I'm not sure if my opinion here would be agreed with widely, but at this level, I think most textbooks are good enough. "Good" or "bad" comes down to the list of topics that are covered in the text. But I've never read a precalculus text and was like, "Wow, that was a good precalculus text".

In my mind, a "Good" or "OK" precalc text comes down to two things:

1) Is it comprehensive enough in terms of the topics it covers for what a precalc student should know for success in future math classes.

2) Are there a LOT of practice problems. Because at this level, practice and overemersion is where success lies, not how one author explains polynomial long division compared to some other author.

There comes a point where this is no longer true, but I think that point is after multivariable calculus.

What I use for my precalculus class is

this book, and to me it is fine. It's expensive to buy, but I don't require my students to buy it. Often they can rent, or buy a used copy and many of my students somehow come buy a pdf version of it. You can find the list of topics I teach as well as the practice problems I assign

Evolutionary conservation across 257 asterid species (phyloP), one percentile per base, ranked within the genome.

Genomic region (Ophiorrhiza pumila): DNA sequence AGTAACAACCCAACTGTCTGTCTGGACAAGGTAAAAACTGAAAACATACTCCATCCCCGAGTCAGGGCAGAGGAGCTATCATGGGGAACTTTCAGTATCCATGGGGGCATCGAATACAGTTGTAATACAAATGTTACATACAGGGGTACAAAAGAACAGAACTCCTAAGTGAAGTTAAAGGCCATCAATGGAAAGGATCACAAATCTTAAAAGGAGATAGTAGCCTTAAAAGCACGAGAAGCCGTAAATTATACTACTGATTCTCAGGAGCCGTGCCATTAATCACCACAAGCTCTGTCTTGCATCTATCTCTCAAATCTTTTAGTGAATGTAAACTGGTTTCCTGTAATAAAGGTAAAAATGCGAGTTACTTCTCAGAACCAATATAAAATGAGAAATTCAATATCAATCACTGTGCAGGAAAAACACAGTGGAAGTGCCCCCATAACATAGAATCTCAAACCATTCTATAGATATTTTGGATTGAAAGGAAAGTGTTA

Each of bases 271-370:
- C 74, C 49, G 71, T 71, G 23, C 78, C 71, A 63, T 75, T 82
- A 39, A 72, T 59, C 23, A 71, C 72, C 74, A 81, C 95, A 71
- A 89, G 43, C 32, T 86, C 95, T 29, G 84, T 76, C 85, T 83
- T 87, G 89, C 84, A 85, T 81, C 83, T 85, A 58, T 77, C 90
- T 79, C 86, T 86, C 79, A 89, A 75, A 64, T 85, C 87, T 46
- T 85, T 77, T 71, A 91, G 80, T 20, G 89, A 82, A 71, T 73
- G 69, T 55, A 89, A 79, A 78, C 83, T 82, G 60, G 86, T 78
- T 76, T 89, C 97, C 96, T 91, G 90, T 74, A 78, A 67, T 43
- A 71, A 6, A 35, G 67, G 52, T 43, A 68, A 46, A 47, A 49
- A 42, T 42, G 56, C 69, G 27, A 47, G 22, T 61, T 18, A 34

here.

Schuam's Outlines tend to also be OK. I like them for quick reference purposes, but again, for precalc, that's actually fine. They tend to have a lot of practice problems and so, for precalculus (or calculus, or complex analysis, or differential equations, ...) I'd tend to recommend them to anyone seeking greater proficiency in the subject.

Never read Cohen's precalculus, but without even doing so, I'm confident it is fine.

In summary, especially in today's world, where you can find a video of someone teaching almost anything on youtube and Khan academy, something like a precalc text doesn't really matter. Find something within your price range with a lot of practice problems in the topics you care about, and use internet searches to fill in any gaps they may have.